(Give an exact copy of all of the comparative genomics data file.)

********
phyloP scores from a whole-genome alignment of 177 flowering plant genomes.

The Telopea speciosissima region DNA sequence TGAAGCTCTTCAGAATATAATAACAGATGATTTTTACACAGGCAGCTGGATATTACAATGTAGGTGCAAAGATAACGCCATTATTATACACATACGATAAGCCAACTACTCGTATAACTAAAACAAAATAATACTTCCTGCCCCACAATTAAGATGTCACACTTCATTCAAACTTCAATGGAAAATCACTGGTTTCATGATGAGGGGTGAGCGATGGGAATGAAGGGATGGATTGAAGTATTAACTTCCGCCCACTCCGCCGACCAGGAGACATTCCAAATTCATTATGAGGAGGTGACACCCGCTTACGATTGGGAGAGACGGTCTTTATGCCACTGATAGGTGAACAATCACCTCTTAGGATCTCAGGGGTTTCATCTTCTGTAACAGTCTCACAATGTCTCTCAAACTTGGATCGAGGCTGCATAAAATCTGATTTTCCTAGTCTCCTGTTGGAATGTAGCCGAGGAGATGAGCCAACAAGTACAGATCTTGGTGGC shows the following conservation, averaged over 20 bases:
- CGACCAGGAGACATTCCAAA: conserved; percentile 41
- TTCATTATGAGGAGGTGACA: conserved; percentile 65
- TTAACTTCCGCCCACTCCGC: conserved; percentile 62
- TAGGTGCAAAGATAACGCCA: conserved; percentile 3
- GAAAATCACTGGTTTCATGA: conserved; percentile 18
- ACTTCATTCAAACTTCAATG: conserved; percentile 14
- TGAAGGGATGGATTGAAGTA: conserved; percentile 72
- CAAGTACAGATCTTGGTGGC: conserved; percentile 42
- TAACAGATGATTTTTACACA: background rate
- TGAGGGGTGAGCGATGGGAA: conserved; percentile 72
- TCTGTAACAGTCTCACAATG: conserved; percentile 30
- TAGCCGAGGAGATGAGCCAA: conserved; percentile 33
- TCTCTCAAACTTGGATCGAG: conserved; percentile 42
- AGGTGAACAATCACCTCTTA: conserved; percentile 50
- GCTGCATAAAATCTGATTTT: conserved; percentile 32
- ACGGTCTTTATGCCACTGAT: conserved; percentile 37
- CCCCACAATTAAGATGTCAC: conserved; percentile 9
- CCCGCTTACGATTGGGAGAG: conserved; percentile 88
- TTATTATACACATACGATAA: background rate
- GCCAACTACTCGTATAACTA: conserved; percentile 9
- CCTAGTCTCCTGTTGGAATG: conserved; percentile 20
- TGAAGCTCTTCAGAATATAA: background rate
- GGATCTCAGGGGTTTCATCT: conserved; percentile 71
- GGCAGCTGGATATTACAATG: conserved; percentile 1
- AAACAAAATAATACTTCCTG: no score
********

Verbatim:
phyloP scores from a whole-genome alignment of 177 flowering plant genomes.

The Telopea speciosissima region DNA sequence TGAAGCTCTTCAGAATATAATAACAGATGATTTTTACACAGGCAGCTGGATATTACAATGTAGGTGCAAAGATAACGCCATTATTATACACATACGATAAGCCAACTACTCGTATAACTAAAACAAAATAATACTTCCTGCCCCACAATTAAGATGTCACACTTCATTCAAACTTCAATGGAAAATCACTGGTTTCATGATGAGGGGTGAGCGATGGGAATGAAGGGATGGATTGAAGTATTAACTTCCGCCCACTCCGCCGACCAGGAGACATTCCAAATTCATTATGAGGAGGTGACACCCGCTTACGATTGGGAGAGACGGTCTTTATGCCACTGATAGGTGAACAATCACCTCTTAGGATCTCAGGGGTTTCATCTTCTGTAACAGTCTCACAATGTCTCTCAAACTTGGATCGAGGCTGCATAAAATCTGATTTTCCTAGTCTCCTGTTGGAATGTAGCCGAGGAGATGAGCCAACAAGTACAGATCTTGGTGGC shows the following conservation, averaged over 20 bases:
- CGACCAGGAGACATTCCAAA: conserved; percentile 41
- TTCATTATGAGGAGGTGACA: conserved; percentile 65
- TTAACTTCCGCCCACTCCGC: conserved; percentile 62
- TAGGTGCAAAGATAACGCCA: conserved; percentile 3
- GAAAATCACTGGTTTCATGA: conserved; percentile 18
- ACTTCATTCAAACTTCAATG: conserved; percentile 14
- TGAAGGGATGGATTGAAGTA: conserved; percentile 72
- CAAGTACAGATCTTGGTGGC: conserved; percentile 42
- TAACAGATGATTTTTACACA: background rate
- TGAGGGGTGAGCGATGGGAA: conserved; percentile 72
- TCTGTAACAGTCTCACAATG: conserved; percentile 30
- TAGCCGAGGAGATGAGCCAA: conserved; percentile 33
- TCTCTCAAACTTGGATCGAG: conserved; percentile 42
- AGGTGAACAATCACCTCTTA: conserved; percentile 50
- GCTGCATAAAATCTGATTTT: conserved; percentile 32
- ACGGTCTTTATGCCACTGAT: conserved; percentile 37
- CCCCACAATTAAGATGTCAC: conserved; percentile 9
- CCCGCTTACGATTGGGAGAG: conserved; percentile 88
- TTATTATACACATACGATAA: background rate
- GCCAACTACTCGTATAACTA: conserved; percentile 9
- CCTAGTCTCCTGTTGGAATG: conserved; percentile 20
- TGAAGCTCTTCAGAATATAA: background rate
- GGATCTCAGGGGTTTCATCT: conserved; percentile 71
- GGCAGCTGGATATTACAATG: conserved; percentile 1
- AAACAAAATAATACTTCCTG: no score